|Dates||about 1467 - 1524|
From lessons learned in Leonardo da Vinci's studio, Marco d'Oggiono forged an extremely successful artistic career. Absorbing both the techniques and themes of Italy's preeminent Renaissance painter, d'Oggiono appealed to a broad public desiring fashionable "Leonardesque" work.
The son of a successful goldsmith, d'Oggiono was probably born in Milan between 1465 and 1470. Little is known of his youth, including whom he may have trained with before encountering Leonardo. By 1490, d'Oggiono had met and become in some way associated with Leonardo; their exact working relation is undocumented. Initially, d'Oggiono collaborated on works with several of Leonardo's followers, but by the late 1490s, he had an independent career. He painted church altarpieces as well as more modest works on canvas. Very few of his earlier works have survived, but it is known that he tended to repeat successful subjects again and again.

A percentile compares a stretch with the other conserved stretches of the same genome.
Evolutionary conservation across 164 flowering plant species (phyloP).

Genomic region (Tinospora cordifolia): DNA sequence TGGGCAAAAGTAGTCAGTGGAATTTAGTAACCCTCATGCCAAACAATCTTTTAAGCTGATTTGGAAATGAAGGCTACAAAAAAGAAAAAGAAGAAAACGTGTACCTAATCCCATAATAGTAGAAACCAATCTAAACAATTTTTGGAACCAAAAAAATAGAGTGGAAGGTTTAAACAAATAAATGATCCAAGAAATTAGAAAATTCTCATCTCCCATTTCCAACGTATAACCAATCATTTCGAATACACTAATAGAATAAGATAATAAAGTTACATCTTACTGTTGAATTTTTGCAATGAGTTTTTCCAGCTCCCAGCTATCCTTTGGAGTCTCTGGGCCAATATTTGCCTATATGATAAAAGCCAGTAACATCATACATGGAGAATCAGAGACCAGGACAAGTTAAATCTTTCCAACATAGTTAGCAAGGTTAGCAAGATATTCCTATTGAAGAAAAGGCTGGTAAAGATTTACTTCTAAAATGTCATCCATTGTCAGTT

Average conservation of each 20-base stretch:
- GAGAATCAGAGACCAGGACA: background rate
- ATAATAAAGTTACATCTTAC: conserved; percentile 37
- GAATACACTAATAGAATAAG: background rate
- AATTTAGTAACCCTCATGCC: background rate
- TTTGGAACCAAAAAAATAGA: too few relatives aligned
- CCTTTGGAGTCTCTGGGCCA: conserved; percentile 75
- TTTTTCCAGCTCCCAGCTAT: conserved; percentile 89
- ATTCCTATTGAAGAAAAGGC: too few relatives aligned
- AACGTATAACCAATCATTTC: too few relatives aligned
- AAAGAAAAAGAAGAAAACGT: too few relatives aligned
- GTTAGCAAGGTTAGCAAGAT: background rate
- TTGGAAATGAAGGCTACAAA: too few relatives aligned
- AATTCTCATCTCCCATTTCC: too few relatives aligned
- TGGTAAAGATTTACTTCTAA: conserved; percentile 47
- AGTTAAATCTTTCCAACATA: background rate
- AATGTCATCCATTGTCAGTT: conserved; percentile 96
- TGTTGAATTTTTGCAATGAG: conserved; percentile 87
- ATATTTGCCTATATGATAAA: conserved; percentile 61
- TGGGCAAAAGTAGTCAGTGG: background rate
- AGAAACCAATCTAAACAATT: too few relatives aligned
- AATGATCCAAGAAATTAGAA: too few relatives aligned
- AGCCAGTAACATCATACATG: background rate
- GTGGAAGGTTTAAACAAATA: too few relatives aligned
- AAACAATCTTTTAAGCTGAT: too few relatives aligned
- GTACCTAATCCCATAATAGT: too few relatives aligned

D'Oggiono worked in Venice and Liguria before returning to Milan around 1504. He copied many works by Leonardo including several versions of the Virgin and Child, such as the Virgin of the Rock, and of the Madonna. Many more of his paintings borrowed Leonardesque themes and techniques, such as Leonardo's distinctive use of sfumato (softened outlines). Among his many commissions, d'Oggiono created a copy of the Last Supper for a monastery in Milan. The copy was required to resemble Leonardo's original but was surrounded by an elaborate trompe l'oeil freize. Far removed from Leonardo's original intentions, such a decorative flourish reveals that d'Oggiono was eager to please his patrons.
As his career progressed, d'Oggiono's work gradually shed the influence of Leonardo in favor of artists like Perugino and Leonardo's followers, such as Giampietrino. He died of the plague shortly after completing an altarpiece of the Virgin and Child in 1524.